In our hectic lives, can we really find enough time to smell the roses?
- Credit: Archant
Prof Jules Pretty reckons we can. But he also has a warning for us about what we’re doing to the world
I’m in step with Prof Jules Pretty. Who wouldn’t be, when he rightly recognises the link between a healthy natural world and good mental health in humans – and trumpets the message? Like him, I love getting outdoors to feel the sun (and rain) on my skin and notice the different rhythm. You could say I’ve bought the T-shirt… along with the waterproof walking boots and warm coat.
But I have a nagging doubt it’s easier to wish to really slow down and live locally than to put it into practice.
We might not be living a hand-to-mouth existence like our ancestors, but the work-based and social revolutions of recent times bind many people to jobs whose hours are increasing, while the cost of living makes it hard to step off the treadmill.
I’ll ask him about that in a minute. First, his new book.
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Jules, Professor of Environment and Society and Deputy Vice-Chancellor at the University of Essex, has written several about what his website describes as “the braiding of nature and people, exploring the importance of place and the land for identity and health of individuals and cultures”. The East Country: Almanac Tales of Valley and Shore, follows a similar path.
It links natural history with memoir and reflection with cultural commentary as he takes us on a year-round journey through the landscape of eastern Suffolk and Essex.
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Wildlife comes and goes, the weather is a constant story, and modernisation makes its impact. Jules looks at the consequences of our actions on our environment (is it our fault the eels have largely gone? for example) and encourages us to slow down, live more locally, celebrate community and value a vanishing world.
“It should be troubling that average well-being and life satisfaction have not changed in the UK or USA since the mid-twentieth century, even though economic wealth per person has risen fourfold. We have more, we spend more, we are not happier. A painful price is being paid.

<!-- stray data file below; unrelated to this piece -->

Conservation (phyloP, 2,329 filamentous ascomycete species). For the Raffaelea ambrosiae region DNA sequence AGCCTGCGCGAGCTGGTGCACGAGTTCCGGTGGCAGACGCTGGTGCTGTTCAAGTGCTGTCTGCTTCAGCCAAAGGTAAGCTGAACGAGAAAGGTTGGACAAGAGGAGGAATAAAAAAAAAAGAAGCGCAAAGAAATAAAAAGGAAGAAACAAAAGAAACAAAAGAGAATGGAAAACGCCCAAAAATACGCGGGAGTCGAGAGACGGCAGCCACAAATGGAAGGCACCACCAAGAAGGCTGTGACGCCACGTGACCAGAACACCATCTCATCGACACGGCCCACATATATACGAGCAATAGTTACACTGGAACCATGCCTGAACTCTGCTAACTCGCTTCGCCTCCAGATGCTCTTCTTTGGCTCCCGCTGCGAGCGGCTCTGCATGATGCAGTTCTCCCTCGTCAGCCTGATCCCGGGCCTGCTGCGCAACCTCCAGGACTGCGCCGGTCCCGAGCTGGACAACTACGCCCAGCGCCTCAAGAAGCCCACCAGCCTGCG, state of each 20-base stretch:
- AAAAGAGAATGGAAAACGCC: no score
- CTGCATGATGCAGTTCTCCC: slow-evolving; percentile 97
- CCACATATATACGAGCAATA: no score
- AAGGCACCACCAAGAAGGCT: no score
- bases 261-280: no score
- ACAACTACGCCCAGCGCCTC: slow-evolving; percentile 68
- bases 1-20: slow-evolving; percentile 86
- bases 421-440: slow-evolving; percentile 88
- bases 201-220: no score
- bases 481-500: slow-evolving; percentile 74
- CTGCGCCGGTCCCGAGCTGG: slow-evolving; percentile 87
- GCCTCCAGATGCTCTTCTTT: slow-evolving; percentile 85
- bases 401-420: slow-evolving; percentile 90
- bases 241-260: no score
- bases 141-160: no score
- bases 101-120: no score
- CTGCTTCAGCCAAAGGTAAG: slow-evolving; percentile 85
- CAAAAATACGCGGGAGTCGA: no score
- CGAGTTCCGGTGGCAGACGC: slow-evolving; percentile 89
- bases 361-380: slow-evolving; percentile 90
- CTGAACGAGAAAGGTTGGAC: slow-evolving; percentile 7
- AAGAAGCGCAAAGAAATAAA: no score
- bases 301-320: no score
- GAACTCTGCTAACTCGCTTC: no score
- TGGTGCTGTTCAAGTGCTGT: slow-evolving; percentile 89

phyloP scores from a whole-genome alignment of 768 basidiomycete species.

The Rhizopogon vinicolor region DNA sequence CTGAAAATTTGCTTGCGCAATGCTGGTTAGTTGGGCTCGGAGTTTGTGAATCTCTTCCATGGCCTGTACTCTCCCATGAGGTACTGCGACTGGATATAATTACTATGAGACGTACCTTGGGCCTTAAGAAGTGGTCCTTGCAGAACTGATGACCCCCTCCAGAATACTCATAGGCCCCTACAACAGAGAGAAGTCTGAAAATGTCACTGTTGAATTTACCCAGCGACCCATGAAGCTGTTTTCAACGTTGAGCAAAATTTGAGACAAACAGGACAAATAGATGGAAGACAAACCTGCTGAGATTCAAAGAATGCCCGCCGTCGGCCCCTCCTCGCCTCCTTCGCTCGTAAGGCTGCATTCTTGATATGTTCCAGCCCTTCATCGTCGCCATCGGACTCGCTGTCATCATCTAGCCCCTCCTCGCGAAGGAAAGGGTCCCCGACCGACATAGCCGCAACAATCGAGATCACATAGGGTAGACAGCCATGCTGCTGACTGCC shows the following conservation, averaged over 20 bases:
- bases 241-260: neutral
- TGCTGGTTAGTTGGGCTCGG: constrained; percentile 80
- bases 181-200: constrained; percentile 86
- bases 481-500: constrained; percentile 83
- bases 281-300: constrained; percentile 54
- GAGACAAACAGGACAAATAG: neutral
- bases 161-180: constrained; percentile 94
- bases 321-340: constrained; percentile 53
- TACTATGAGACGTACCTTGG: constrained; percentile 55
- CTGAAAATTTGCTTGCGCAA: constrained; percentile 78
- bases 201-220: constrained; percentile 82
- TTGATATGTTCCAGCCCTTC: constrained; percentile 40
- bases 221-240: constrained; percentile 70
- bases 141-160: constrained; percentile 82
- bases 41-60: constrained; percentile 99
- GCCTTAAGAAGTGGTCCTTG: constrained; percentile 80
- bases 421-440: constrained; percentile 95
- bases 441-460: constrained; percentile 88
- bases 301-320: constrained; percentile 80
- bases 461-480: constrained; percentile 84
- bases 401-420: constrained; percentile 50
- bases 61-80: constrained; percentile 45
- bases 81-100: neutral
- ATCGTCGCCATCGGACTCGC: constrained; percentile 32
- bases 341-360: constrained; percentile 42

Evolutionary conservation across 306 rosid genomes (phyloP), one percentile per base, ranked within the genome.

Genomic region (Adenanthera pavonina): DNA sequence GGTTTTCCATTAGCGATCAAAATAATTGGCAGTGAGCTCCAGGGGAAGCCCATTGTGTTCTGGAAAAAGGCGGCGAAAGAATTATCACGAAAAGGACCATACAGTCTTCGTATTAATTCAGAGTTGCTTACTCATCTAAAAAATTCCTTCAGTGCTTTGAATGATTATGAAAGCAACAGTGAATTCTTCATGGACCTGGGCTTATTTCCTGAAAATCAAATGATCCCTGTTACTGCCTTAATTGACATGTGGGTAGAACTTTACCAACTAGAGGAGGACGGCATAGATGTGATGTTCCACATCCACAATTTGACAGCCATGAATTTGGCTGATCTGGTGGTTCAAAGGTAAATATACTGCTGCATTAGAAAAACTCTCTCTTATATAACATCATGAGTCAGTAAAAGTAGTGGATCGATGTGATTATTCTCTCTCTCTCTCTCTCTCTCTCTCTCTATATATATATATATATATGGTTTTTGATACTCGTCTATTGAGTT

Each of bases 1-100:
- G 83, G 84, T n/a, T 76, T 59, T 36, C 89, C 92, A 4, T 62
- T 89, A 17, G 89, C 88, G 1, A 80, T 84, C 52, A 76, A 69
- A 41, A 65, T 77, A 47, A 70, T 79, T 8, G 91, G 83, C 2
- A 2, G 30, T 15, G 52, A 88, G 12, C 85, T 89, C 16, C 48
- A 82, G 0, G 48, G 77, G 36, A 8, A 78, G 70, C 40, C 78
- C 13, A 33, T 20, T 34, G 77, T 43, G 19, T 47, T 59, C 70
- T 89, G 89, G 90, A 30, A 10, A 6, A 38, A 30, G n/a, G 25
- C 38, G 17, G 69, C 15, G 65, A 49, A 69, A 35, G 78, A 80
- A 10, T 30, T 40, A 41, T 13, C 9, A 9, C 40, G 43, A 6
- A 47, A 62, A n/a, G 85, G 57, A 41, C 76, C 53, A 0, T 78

“It could get worse. Elsewhere progress has brought dramatic benefits, though not to all. The gaps are growing, the good things could be lost.
“There will be a heavy cost to restoring a collapsed climate. Yet many trade in doubt, denying evidence as mere rumour or fiction. There are many threats to the valley.
“This book is not a call to action. But doubters or deniers, just stop here, throw this book away. Or give it to someone younger. It will be their world before long... Nature will carry on regardless. It is just that we might not.”
Lots to ponder, then – even for those of us already converts.
But back to my nagging fear: that modern life shackles many of us and doesn’t allow enough time either to feel the mental benefits of “experiencing nature” or (and I guess it’s linked) appreciating the natural world enough to fight for it?
“A really key question,” Jules admits. “All those pressures are very real, and indeed may have increased – especially during periods of economic austerity and political uncertainty.
“The key concept is one of immunisation or dose. Spending just five minutes in nature, stopping to look at the sunset, sitting in the garden, walking with the kids, going to the beach, a bit of mindfulness – all these provide a mental health benefit that can last all day (or more).
“These are thus not irresponsible escapes, when we should be worrying about those other vital responsibilities and duties. They are a way of improving our well-being so that we feel better all the time.”
He sends me one of his articles, on “green minds”.
“It centres on the behaviour of immersion or attentiveness. If we can do these – by being in nature, or with other people, or through a craft, then this gets the ‘blue brain’ working more than the ‘red brain’.
“The stresses and anxieties we feel in life come from too much red brain stimulation. A green mind, a healthy mix of the two, is quite clearly one that brings better health all the time.
“The link back to The East Country is that the book is an exposition of these principles – watching nature across the seasons, being immersed in it, but not cut off from the rest of our life (the emails keep coming), is a way of becoming settled into place; becoming happier too. It is, of course, a celebration of Suffolk and Essex, the east country.”
* The East Country is published by Cornell University Press at £17.50
Jules Pretty’s writing in The East Country is evocative stuff. Here’s an extract. (He lives at Nayland, on the Suffolk-Essex borders.)
“A midwinter gale shrieked on land and sea. Trees failed to flee the methodical violence, sprang back, were lashed again. Many went down, blocking ways. In the west and north it was the worst for years. Big seas, no electricity, a menace to more than daily plans.
“It had been a genial winter, until then, of light winds and squally rain. The previous year we had been stranded by a month of snow, sledging at the airfield on the hill. Not this year. The last was the second-warmest on record; East Anglia had the second-driest ever; Scotland the wettest. Yet birds had sensed the passing of the solstice: they were singing for spring.
“In the garden, a forsythia had three flowers; it was thinking of March. The lilac was leafing out; it guessed April. Two roses flowered yesterday, a yellow and a marble white.”